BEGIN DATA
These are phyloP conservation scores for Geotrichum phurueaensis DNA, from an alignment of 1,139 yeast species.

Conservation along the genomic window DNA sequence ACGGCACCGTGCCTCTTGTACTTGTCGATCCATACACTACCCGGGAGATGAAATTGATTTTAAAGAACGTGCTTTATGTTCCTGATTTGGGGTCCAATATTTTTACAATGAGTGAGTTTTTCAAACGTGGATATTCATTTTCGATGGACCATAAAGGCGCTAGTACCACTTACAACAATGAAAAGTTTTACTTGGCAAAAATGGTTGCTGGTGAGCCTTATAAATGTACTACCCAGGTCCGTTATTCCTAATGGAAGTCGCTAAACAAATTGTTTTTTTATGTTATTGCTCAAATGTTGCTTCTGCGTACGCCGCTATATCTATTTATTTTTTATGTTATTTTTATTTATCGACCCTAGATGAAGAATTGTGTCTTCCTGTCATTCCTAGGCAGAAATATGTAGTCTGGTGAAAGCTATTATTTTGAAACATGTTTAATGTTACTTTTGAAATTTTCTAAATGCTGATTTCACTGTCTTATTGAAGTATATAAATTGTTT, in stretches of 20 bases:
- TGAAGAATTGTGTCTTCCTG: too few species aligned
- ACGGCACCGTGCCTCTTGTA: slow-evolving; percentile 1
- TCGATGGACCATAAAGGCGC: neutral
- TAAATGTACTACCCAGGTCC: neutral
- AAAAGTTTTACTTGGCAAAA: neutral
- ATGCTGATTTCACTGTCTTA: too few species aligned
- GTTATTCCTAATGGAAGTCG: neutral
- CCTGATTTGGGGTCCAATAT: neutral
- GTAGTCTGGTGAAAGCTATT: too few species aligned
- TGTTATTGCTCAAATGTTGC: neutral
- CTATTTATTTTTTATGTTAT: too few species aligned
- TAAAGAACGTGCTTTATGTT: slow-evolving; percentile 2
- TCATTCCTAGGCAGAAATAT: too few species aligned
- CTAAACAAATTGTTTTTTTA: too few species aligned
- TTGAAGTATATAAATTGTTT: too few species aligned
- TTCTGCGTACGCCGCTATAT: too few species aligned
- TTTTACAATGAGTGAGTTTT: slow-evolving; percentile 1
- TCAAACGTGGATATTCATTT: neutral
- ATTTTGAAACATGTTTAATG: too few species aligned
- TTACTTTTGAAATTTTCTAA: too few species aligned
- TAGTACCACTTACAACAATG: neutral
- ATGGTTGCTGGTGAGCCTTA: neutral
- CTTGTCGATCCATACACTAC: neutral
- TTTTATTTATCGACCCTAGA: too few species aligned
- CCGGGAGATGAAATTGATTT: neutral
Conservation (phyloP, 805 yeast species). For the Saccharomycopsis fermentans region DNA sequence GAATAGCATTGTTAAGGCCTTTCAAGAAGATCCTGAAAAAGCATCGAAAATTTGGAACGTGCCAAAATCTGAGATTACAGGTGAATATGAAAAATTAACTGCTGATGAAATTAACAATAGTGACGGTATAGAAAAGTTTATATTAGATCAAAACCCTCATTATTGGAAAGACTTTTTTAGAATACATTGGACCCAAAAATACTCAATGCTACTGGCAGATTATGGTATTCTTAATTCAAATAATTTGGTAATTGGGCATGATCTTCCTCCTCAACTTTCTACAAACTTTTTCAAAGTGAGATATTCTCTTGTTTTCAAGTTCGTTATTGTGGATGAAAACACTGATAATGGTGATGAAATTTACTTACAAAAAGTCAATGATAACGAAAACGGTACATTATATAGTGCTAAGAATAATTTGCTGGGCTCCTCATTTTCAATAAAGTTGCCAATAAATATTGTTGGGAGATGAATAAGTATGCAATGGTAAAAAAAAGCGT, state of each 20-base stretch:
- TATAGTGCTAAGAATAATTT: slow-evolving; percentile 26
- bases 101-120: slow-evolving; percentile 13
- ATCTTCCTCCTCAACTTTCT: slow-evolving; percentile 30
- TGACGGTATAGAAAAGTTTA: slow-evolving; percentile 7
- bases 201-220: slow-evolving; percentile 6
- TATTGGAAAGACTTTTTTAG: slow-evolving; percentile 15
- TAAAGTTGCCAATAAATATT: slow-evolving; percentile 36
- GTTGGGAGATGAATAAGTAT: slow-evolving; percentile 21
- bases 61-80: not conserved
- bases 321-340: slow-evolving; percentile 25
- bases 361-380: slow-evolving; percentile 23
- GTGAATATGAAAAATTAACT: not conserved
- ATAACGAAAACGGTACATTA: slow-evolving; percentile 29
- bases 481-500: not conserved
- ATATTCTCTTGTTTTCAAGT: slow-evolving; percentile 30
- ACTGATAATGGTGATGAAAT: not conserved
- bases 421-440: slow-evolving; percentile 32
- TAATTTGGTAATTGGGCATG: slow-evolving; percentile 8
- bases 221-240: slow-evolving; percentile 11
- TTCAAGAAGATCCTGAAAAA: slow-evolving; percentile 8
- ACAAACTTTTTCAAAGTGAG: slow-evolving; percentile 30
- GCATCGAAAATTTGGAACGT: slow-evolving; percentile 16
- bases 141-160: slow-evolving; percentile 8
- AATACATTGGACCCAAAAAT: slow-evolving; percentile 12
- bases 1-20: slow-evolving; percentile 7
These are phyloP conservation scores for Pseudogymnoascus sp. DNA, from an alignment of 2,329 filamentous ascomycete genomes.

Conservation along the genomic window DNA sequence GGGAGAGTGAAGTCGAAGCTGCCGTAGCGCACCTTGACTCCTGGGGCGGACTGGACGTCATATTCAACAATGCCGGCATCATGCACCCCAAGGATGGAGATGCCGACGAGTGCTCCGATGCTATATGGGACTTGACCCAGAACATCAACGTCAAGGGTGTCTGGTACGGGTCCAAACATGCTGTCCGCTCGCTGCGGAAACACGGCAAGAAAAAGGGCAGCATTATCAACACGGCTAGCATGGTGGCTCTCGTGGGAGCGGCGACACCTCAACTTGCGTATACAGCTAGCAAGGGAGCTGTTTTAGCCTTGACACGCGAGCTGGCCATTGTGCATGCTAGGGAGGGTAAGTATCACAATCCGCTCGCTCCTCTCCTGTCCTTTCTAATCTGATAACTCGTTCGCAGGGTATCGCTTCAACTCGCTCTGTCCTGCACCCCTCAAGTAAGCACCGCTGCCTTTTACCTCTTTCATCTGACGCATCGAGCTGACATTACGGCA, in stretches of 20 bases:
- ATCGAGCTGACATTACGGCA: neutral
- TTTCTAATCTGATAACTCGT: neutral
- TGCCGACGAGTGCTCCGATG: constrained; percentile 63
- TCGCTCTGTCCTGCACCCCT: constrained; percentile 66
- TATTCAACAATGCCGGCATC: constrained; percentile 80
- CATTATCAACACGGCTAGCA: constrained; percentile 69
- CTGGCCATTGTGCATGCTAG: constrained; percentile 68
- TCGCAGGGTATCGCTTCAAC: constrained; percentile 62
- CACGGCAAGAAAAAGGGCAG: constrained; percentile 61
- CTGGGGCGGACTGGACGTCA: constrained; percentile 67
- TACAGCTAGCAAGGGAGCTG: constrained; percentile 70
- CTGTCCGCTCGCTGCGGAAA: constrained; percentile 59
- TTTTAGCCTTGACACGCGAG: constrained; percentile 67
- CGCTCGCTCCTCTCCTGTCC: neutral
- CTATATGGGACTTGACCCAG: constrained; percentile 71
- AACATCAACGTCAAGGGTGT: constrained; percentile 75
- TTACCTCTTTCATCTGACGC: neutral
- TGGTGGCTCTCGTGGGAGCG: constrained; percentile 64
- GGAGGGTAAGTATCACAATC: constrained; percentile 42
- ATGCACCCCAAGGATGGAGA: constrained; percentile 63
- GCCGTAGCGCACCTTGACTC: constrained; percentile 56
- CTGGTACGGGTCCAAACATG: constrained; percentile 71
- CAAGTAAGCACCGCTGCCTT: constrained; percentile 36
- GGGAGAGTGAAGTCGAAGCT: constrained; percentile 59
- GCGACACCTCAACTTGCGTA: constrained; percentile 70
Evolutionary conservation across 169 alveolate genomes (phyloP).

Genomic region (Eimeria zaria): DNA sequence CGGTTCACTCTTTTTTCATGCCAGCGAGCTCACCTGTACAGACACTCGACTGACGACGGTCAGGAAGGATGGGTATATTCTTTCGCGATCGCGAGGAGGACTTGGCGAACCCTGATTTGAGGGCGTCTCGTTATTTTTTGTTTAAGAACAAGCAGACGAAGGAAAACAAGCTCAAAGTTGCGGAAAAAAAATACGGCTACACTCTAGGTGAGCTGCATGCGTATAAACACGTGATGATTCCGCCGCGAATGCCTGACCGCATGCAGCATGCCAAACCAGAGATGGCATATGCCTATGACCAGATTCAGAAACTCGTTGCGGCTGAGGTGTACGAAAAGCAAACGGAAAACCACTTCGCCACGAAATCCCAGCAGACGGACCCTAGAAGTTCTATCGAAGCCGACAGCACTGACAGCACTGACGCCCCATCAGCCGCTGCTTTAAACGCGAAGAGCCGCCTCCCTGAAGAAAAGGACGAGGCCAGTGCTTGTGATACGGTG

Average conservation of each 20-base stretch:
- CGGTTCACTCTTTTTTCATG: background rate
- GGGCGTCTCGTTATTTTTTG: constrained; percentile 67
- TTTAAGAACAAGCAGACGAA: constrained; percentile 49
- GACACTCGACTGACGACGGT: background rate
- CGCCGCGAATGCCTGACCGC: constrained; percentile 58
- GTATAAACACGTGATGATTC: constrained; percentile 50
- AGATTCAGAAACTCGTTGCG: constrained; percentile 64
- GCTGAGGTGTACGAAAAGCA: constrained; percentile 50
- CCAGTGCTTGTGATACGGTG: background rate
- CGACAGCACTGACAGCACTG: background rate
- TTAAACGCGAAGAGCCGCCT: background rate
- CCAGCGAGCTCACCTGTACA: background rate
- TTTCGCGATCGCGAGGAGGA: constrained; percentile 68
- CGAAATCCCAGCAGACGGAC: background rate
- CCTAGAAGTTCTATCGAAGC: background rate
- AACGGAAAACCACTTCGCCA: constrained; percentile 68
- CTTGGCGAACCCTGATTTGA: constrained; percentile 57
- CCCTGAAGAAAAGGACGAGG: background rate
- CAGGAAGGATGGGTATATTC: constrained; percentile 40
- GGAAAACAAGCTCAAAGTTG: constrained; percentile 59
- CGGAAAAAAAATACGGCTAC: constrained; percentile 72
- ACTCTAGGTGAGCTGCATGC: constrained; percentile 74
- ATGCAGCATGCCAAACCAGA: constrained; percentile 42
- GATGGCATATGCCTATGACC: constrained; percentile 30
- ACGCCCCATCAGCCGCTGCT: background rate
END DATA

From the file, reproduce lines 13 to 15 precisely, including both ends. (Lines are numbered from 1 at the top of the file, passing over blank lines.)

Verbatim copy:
- CTATTTATTTTTTATGTTAT: too few species aligned
- TAAAGAACGTGCTTTATGTT: slow-evolving; percentile 2
- TCATTCCTAGGCAGAAATAT: too few species aligned